Canadians face looming cost increase for U.S. products
Canadians are facing higher prices for a growing list of consumer goods after the government announced it would be fighting back against tariffs laid out by U.S. President Donald Trump. The Canadian government are set to place retaliatory tariffs, beginning July 1, on dozens of U.S. product, which will see Canadian shoppers footing the rising bill.
The news follows Trump announcing his own steel and aluminum tariffs, which kicked in on June 1, something that Prime Minister Justin Trudeau described as a “turning point in the Canada-U.S. relationship”.
Not only will the Canadian tariffs be placed on select steel and aluminum goods, including washing machines, boats and appliances, it will also affect an broad mix of around 120 other consumer goods such as coffee, ketchup and toilet paper. Steel and aluminum goods will be liable for a 25% tariff, meanwhile other goods with suffer from a 10% tariff. Overall, the goods add up to $16.6 billion worth of U.S. imports.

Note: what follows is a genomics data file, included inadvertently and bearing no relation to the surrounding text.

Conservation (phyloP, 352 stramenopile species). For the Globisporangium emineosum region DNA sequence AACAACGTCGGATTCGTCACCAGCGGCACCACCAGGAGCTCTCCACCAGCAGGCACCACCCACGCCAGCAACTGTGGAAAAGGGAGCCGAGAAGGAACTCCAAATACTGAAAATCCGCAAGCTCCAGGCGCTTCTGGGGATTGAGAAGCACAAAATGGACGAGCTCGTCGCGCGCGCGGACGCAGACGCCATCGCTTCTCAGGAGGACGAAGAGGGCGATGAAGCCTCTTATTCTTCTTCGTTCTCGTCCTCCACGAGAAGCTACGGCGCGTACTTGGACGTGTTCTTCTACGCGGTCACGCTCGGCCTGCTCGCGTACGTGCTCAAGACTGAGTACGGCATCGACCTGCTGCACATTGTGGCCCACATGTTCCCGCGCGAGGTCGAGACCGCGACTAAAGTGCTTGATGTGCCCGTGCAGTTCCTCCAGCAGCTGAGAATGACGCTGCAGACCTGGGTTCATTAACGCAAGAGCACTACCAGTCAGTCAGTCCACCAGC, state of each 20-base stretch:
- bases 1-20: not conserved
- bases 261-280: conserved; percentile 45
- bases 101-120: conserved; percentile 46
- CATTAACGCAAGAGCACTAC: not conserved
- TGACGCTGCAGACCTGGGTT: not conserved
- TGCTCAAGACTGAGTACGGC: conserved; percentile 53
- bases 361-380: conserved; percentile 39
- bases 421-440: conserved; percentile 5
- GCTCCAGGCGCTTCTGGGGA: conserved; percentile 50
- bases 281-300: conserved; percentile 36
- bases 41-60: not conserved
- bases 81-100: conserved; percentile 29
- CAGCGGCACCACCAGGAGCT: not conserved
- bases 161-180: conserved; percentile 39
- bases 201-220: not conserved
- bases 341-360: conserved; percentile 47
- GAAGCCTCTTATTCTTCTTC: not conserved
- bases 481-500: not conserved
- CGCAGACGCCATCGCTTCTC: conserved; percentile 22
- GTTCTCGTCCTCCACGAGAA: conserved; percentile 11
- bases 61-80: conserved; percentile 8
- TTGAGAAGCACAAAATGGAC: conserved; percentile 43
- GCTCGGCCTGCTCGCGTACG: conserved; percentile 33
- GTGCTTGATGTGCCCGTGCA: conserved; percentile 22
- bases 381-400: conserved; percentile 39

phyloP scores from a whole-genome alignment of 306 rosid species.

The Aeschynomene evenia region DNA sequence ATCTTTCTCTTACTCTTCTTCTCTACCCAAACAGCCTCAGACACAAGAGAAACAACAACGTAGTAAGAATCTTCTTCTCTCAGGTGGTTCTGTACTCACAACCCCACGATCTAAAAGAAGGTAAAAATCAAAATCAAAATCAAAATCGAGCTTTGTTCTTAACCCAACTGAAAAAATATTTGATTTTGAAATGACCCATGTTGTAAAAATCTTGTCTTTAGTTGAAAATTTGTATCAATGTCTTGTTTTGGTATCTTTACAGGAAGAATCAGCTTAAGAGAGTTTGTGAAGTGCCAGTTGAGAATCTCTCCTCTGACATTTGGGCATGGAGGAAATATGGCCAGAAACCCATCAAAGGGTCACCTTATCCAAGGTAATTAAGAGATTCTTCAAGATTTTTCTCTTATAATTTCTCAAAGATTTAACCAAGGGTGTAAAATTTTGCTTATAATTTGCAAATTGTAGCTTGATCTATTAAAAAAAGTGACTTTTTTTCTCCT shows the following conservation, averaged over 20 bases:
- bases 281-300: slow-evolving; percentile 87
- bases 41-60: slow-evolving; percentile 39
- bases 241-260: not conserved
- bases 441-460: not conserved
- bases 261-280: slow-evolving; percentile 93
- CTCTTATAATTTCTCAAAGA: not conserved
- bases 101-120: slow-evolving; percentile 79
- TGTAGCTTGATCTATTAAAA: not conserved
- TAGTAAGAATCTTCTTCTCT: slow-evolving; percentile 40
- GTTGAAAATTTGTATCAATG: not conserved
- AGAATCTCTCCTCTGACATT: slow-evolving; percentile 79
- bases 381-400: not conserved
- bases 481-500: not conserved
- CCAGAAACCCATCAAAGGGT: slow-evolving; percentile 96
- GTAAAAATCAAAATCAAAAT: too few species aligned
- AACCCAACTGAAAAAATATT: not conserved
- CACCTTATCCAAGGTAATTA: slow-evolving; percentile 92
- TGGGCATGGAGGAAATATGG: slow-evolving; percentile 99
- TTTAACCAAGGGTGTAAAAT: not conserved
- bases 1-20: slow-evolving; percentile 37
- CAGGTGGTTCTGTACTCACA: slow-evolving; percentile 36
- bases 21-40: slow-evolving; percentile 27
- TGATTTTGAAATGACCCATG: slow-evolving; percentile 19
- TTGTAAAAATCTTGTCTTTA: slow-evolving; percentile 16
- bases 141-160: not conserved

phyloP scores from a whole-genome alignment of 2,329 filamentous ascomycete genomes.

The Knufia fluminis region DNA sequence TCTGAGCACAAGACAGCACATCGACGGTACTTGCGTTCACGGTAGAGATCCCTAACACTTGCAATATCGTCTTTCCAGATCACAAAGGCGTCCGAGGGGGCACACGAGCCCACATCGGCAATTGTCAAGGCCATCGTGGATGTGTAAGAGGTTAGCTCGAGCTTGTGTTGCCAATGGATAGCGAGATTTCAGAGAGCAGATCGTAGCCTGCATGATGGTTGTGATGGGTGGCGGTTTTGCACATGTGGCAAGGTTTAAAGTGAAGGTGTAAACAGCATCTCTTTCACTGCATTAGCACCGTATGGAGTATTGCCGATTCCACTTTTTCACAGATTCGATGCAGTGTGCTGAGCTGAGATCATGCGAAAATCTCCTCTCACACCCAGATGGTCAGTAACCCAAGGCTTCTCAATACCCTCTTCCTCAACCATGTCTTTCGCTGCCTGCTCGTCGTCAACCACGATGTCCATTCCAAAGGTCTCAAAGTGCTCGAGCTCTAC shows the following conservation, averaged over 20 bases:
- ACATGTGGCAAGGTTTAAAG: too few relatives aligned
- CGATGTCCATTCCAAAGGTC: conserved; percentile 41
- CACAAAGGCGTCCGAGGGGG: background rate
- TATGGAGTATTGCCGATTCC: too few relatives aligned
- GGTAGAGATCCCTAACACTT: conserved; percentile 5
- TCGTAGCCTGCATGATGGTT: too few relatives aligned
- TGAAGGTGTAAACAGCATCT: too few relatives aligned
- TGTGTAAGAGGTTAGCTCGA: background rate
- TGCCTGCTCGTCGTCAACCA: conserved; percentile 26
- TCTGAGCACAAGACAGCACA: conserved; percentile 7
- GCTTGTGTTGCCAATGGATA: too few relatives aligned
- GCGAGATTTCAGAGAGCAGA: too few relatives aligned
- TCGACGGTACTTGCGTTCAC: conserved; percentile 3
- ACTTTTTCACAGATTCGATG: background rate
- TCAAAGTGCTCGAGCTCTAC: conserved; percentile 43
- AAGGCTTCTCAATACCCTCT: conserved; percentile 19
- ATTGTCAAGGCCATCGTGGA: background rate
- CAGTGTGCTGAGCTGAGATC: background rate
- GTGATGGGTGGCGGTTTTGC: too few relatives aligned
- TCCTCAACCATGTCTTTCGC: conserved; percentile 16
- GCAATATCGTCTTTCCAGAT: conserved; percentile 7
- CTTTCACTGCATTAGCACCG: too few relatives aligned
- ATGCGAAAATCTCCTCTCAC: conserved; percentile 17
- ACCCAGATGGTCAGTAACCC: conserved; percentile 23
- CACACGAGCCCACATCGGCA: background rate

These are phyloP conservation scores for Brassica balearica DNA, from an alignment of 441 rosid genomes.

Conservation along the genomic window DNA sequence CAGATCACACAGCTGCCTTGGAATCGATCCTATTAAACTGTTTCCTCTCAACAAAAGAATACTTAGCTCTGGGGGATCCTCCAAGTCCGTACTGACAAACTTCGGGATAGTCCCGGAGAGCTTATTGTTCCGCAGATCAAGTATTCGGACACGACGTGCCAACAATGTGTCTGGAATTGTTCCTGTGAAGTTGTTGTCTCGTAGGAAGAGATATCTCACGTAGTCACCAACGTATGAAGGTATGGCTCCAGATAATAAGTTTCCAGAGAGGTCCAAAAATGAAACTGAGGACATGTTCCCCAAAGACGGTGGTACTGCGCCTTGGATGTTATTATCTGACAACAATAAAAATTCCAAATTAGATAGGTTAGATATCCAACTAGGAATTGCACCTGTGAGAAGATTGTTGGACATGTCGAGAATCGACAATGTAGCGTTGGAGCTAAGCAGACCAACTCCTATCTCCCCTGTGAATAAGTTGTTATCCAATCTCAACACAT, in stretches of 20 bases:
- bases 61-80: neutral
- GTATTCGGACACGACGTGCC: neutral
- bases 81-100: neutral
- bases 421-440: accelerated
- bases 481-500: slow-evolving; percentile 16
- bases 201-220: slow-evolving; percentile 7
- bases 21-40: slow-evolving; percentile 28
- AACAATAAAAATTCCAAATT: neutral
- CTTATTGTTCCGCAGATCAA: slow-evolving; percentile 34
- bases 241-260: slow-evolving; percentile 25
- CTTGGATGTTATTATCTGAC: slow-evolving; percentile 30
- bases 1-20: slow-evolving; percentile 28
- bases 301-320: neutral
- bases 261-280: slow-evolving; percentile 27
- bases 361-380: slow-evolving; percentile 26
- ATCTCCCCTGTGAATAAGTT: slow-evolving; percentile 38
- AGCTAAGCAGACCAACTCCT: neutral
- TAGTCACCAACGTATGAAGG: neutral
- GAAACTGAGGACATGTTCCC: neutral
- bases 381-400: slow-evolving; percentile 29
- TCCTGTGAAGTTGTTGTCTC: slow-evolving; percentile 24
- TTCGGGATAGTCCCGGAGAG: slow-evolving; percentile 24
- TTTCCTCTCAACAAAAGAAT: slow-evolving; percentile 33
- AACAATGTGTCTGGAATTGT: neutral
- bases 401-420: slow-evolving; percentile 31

On May 31 Foreign Affairs Minister Chrystia Freeland stated that the U.S. consumer goods were chosen because alternative products could "be easily sourced from Canadian companies or non-U.S. trade partners." The list is not final, and the public have been invited to share their thoughts about the movement with Ottawa.
However, it isn’t just the Canadian consumer who is expected to be left out of pocket after the tariffs take effect. Many Canadian businesses are also nervously anticipating the tariff, with worries about their own sales dropping.
"We're wondering how we're going to defend against this," Terry Mertz, an accountant at Parker Marine, a boat dealer based in Courtenay, B.C, told CBC News. According to the National Marine Manufacturers association, 65% of boats sold in Canada last year came from south of the border, and there simply aren’t enough domestic manufacturers to supply the entire national market. Mertz worries that the coming tariffs and the resulting price increase will scare customers away.
Other much-loved products include ketchup and coffee, items which some customers may already be too attached to a name brand to consider switching out for an alternative. "There are certain types of goods where the argument of substitutability doesn't hold true, or at least is exceedingly difficult," said Karl Littler, the Retail Council of Canada's vice-president of public affairs. "If you are insistent that you want the Verona blend from Starbucks and you will not accept a substitute, then all that's going to happen is you're going to end up paying more.”